Written May 21, 2010     

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© 2016 Bob Lonsberry


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You’re not on the Oprah show.

So stop acting like it.

This is a polite suggestion to stop being a pansy. Specifically, it’s a word of advice to the people who end up on the evening news.

Not the Suzie Standup reporters who totter around with the IQ of a sponge, but for the people who have a microphone and a camera stuck in their face.

Stop your crying.

Show a little backbone.

Especially if you’re in uniform. In fact, that’s who I’m talking to. If you’re a cop or a firefighter, please remember that the evening news isn’t the same thing as group therapy. And if your job makes you feel all sad inside, keep it to yourself.

Or at least keep it to your colleagues and counselors.

I’ve grown tired of cops and firemen going on about their inner child. We’re so in touch with our feminine side I think we all ought to start wearing skirts. There is something to be said for the good old-fashioned virtue of taking things like a man.

But lately we’ve forgotten that and turned everything into a pained discourse on our feelings. And it’s kind of sickening. Especially from authority figures like cops and firefighters.

Let me give you some examples.

Somebody commits a horrendous crime – a rape or a murder – and Suzy Standup gets the sheriff or chief to open up about how hard it was for his officers to deal with. How they were going to bring in counselors. How it is emotionally draining on cops.

And the crime story stops being about the crime and becomes about the tender feelings of cops.

Which are real and valid, but don’t belong on the news. We all have weaknesses, but we don’t advertise them. We deal with them and move on.

Ditto for firefighters. I wish I could see one fire story on TV that doesn’t include the obligatory shot of the overheated fireman sitting on the back bumper of the ambulance getting a snootful of oxygen. Or have the chief explaining about how he’s set up a cooling station for his firefighters, and how he has to rotate them in and out.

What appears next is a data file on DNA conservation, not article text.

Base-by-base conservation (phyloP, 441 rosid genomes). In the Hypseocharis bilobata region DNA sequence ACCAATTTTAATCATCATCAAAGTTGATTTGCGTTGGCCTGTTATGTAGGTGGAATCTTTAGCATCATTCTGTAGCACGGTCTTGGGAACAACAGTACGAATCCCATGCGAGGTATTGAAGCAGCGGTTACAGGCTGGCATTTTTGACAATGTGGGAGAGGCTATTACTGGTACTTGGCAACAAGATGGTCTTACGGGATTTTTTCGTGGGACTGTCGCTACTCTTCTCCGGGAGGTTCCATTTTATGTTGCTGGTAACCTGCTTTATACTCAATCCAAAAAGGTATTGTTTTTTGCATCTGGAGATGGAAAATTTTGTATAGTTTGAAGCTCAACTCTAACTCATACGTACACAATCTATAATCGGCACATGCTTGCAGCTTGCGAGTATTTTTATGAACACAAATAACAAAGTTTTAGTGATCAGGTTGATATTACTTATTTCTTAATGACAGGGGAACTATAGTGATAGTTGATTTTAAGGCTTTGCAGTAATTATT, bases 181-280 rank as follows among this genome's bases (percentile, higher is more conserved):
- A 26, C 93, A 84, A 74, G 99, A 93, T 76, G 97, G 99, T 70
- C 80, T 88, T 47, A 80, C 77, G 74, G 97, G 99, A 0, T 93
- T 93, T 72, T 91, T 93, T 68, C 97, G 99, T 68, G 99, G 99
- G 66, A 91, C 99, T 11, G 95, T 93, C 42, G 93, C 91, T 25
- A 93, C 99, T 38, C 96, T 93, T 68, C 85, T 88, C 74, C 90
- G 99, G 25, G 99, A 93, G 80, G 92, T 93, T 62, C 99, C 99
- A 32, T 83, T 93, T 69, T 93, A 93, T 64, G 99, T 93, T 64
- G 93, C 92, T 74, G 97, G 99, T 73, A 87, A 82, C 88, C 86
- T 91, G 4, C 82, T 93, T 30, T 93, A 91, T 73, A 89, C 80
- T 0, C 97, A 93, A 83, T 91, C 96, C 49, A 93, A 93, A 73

The other day I saw a TV news story about a fire at a fire hall. Instead of doing real journalism – which would ask the questions: Why couldn’t you prevent a fire at your own place? and What caused this fire? – the story was about how hosing down the fire station was so emotionally draining for the firefighters involved.

Which is text-book pansy.

Nobody died, nobody got hurt – except the overweight guy huffing and puffing on the back bumper of the ambulance – nothing was damaged except the building and some fire coats. And people on TV are going on about how emotionally devastating it was for the firefighters.

Which is embarrassing.

Because Americans are supposed to be made of sterner stuff than that. Especially Americans who wear a fire helmet or a police badge.

You guys are supposed to be heroes, for crying out loud, stop acting like the doctor messed up your dose of hormone replacement therapy.

You have a chance to instill confidence and to set a good example, and when you cry like babies you throw away both.

Here’s what I mean. Society doesn’t want weepy firemen. Society doesn’t want emotionally fragile cops. Society wants to look up at the men and women in the fire service and in law enforcement. We want you to have grit. We want you to be tough.

Because when you are, it gives us comfort. And it makes us expect more of ourselves. It builds respect.

And in your line of work, you don’t want sympathy – you want respect. Children crave sympathy, adults crave respect.

For example, instead of having the sheriff talk about how emotionally hard it was for his deputies to process a crime scene, he ought to say something like: “This is a serious case and neither my deputies nor I are going to rest until we bring this criminal to justice. Catching monsters who commit evil crimes like this is exactly why most of us went into law enforcement and we are going to pursue this investigation vigorously. And the community can rest assured that we are on the job and on the trail and nothing – nothing – is going to stop us.”

I want that sheriff on the job in my town.

And I want a fire chief who, when asked the touchy feely question, bats it aside with: “Within three minutes of getting this call we had a full complement of firefighters on scene and engaged in protecting life and property. Within two minutes of arriving on scene we had searched the building and made sure no one was in jeopardy and 10 minutes after that we had brought the fire under control. And at no time was our fire district uncovered or were our crews and engines out of service.”

That’s what we want to hear.

We want to hear the can-do attitude that made America great, that made law enforcement and the fire service great.

But we don’t need any more weepy whining.

Yes, we know your jobs are hard. That’s why we admire you – not for your sensitivity, but for your strength. When we see a member of the emergency services on the news, we want to see an example of bravery and strength.

Not an audition for the Oprah show.

We’ve become a nation in touch with our feelings, and as a result we’ve become a weaker nation. We need the bravest and noblest among us to set a better example.

We need the cops and the firemen to have grit, and send messages of strength, not weakness.

- by Bob Lonsberry © 2010

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